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The two words I never said to my ex

1
”I’m scared”.

Ok so there’s a reasonable chance I said those words in the context of ”I’m scared of spiders and moths”, but that’s not what I’m talking about. Plus I think my screaming, crying, running away reactions to said creatures said it all anyway, so it’s possible it never did actually SAY it.

No I’m talking the other kind of scared. The kind that follows you around every second of every day:

”I’m scared to talk to people”

”I’m scared to go outside” (even the back garden)

”I’m scared to make a phone call”

I’m

SelfishMother.com
2
scared of taking my child swimming”

”I’m scared of being a mum”

”I’m scared to say I’m scared”.

I’m talking about that kind of scared. I’ve been thinking about why and can come up with a number of reasons.

Firstly, for a long time I didn’t realise I was actually scared. My deep need to hide inside on the sofa while other people were out and about made me feel like I was just lazy. I couldn’t explain why I didn’t feel up to doing something so it looked like I just couldn’t be bothered. So I battled through and did my best to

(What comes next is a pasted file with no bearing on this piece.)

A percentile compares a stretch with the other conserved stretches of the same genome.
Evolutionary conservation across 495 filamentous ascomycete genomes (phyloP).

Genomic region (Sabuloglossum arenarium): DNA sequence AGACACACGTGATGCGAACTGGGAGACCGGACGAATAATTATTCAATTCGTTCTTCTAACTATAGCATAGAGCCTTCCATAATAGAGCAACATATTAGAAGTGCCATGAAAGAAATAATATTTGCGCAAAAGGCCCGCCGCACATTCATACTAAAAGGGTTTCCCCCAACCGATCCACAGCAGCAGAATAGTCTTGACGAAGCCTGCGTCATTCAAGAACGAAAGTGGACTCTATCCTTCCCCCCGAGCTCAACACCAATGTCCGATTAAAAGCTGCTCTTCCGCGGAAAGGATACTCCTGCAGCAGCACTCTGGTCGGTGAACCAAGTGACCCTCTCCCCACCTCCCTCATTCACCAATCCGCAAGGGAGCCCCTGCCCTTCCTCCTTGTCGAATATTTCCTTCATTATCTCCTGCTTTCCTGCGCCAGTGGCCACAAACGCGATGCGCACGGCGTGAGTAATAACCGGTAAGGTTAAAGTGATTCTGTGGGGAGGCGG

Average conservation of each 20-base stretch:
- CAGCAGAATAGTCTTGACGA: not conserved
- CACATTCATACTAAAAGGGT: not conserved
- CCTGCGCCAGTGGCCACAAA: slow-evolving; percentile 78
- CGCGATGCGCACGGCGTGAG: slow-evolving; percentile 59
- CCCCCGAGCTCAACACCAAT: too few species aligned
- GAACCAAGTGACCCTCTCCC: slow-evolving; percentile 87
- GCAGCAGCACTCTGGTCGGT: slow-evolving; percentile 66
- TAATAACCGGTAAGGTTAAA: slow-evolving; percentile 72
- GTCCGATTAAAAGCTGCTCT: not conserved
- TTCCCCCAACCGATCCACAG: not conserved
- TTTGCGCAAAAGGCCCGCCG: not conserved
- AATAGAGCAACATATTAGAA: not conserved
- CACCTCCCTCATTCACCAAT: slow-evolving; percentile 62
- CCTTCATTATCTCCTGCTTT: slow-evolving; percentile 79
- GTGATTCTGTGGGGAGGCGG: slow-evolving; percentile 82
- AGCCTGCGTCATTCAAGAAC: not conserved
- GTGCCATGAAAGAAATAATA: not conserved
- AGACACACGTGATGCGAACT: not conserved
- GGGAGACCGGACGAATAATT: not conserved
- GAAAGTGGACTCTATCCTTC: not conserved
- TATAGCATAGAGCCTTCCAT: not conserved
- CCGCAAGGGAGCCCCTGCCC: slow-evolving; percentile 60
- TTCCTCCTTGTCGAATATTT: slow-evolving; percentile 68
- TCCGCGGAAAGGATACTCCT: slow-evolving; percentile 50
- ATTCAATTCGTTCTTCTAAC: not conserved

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3
pretend I was OK. This generally resulted in one of two things: either I wouldn’t do what I was scared of and be deemed lazy, or the stress I’d feel from doing it would result in some sort or meltdown/argument on my part (which I can now realise was more often than not a panic or anxiety attack). Unfortunately this led to two negative (and incorrect) beliefs about myself: I’m lazy and I’m difficult.

The second reason I didn’t admit to being scared? Even once I realised that there was a name to how I’d been feeling all my life, I genuinely

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4
didn’t believe anyone would believe me, even my husband. Sadly, I was eventually proved right when he informed me that I couldn’t use my anxiety as an excuse for how I was. It’s an unfortunate thing when you suffer any mental illness while married to someone who went to the school of ”it’s all in your head, snap out of it”. If only it were that easy.

Reason number three? It’s simply terrifying to actually admit that you’re scared. Even if you’re talking about the big stuff, stuff that most people are scared of. So how do you admit you’re